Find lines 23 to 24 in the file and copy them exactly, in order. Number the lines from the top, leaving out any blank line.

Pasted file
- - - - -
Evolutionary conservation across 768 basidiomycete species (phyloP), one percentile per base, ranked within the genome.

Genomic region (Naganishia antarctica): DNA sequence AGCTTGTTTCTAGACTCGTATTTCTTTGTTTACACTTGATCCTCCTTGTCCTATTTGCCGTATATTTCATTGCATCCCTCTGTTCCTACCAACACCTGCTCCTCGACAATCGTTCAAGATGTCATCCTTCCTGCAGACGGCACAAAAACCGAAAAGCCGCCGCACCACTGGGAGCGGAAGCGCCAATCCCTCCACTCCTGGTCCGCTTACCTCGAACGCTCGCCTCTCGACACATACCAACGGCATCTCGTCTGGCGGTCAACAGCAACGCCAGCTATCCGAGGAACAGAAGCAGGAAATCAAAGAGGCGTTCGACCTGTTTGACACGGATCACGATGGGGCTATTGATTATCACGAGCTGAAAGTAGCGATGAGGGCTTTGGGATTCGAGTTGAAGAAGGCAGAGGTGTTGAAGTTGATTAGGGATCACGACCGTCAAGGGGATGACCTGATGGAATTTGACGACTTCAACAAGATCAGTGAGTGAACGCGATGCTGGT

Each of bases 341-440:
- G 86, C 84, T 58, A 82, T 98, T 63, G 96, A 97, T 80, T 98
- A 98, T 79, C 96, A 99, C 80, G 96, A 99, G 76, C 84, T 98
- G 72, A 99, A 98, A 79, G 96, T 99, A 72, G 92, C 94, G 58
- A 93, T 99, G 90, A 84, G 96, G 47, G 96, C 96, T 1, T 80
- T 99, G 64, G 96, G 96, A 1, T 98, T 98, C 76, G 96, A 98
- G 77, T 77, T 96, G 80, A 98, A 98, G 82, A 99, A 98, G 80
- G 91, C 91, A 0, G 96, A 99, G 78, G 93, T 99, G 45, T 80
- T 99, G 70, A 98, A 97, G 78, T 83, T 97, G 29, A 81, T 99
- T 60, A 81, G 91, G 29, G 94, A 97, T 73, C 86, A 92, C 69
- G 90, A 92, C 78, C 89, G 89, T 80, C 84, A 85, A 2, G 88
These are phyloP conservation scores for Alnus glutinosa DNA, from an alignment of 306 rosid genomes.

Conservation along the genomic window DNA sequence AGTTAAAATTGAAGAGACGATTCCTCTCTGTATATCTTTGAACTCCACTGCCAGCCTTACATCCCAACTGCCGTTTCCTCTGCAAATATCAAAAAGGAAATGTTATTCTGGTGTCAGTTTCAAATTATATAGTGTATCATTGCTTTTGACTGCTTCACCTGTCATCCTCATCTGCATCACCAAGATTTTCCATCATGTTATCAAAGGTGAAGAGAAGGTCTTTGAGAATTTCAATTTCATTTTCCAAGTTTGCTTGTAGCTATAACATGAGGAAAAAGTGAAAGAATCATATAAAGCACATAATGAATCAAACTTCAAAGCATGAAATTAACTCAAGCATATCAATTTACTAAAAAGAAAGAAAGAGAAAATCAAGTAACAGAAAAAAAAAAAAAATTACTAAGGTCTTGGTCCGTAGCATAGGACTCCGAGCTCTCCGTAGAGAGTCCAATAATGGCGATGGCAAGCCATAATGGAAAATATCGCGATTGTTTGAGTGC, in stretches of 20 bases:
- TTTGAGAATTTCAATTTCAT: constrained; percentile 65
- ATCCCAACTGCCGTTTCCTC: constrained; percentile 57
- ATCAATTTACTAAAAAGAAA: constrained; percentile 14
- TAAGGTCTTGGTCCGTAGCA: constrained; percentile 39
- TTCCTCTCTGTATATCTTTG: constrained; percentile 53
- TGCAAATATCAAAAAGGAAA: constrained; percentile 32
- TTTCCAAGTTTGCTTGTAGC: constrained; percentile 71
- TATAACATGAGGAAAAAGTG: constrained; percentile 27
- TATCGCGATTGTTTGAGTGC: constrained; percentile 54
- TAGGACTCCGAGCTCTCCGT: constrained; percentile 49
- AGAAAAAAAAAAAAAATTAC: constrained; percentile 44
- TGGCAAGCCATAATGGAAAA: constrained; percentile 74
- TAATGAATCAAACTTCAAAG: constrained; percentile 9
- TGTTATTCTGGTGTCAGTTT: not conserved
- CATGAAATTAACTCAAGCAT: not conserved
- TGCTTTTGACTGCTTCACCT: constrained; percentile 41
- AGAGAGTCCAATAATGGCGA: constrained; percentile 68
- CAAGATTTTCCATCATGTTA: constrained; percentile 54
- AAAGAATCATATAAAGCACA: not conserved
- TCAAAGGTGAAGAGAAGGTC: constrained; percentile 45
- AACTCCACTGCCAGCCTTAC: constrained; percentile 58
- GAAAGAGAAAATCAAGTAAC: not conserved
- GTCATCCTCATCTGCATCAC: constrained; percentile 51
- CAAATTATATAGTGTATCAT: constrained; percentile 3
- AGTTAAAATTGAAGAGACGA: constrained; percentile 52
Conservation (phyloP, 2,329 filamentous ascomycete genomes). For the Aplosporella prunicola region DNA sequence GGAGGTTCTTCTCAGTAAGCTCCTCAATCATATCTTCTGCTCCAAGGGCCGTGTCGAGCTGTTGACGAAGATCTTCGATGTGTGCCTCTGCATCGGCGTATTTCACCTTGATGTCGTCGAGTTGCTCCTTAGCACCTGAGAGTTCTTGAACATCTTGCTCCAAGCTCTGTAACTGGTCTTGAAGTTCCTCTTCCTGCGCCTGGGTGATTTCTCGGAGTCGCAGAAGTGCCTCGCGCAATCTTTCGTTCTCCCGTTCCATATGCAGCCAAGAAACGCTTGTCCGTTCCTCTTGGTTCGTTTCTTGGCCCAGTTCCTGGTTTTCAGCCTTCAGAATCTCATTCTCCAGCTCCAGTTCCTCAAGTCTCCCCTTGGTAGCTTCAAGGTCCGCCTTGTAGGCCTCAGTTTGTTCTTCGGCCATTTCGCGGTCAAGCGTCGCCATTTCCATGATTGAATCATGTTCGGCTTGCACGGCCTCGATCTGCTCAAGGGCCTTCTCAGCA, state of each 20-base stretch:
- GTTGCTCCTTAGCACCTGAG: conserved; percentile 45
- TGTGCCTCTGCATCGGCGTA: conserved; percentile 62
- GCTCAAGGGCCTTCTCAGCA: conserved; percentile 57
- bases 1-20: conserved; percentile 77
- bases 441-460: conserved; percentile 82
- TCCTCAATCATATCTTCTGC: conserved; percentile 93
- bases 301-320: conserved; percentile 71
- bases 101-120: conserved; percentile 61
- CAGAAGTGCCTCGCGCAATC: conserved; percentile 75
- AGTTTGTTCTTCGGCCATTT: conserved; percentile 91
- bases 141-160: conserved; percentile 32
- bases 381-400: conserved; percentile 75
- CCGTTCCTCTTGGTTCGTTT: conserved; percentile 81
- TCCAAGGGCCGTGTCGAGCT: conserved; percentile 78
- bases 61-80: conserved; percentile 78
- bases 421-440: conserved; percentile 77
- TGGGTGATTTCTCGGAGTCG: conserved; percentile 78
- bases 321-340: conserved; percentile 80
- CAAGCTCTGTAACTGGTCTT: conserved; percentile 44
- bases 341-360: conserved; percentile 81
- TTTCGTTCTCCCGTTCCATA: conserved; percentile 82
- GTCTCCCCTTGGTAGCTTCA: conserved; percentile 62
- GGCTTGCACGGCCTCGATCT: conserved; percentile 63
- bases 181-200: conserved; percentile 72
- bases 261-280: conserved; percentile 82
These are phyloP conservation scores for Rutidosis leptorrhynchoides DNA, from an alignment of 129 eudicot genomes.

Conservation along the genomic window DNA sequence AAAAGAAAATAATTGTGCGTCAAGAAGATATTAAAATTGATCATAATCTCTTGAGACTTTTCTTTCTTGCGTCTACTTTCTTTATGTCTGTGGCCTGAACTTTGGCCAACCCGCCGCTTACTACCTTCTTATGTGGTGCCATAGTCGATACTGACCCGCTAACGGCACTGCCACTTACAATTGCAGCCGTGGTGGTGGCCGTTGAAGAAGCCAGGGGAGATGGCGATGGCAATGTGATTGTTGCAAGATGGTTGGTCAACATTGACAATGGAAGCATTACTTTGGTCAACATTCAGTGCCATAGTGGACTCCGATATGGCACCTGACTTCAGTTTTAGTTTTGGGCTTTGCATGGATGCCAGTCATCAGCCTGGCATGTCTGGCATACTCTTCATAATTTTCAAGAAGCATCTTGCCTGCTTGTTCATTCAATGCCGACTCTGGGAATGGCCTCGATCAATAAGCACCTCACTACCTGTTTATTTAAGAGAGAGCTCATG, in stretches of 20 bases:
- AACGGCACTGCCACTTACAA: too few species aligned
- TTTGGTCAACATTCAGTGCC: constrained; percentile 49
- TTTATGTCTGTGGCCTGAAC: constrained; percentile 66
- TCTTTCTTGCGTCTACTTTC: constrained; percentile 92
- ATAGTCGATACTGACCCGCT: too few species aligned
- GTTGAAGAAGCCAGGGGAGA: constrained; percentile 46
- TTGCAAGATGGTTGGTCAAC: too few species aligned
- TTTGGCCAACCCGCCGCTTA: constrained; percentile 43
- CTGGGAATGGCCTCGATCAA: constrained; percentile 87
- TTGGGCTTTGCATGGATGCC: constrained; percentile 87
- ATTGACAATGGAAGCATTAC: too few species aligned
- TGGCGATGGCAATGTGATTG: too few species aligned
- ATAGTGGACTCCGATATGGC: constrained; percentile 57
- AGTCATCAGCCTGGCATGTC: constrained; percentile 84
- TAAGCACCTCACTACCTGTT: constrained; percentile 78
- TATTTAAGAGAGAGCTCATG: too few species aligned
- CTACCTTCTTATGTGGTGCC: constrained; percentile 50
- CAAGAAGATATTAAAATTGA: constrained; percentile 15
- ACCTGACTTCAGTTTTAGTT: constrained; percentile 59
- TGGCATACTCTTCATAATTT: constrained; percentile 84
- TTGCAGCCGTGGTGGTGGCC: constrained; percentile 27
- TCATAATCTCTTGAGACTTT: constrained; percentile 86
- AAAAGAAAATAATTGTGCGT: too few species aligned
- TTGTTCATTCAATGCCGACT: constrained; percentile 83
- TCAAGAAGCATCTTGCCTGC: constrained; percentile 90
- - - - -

- TATAACATGAGGAAAAAGTG: constrained; percentile 27
- TATCGCGATTGTTTGAGTGC: constrained; percentile 54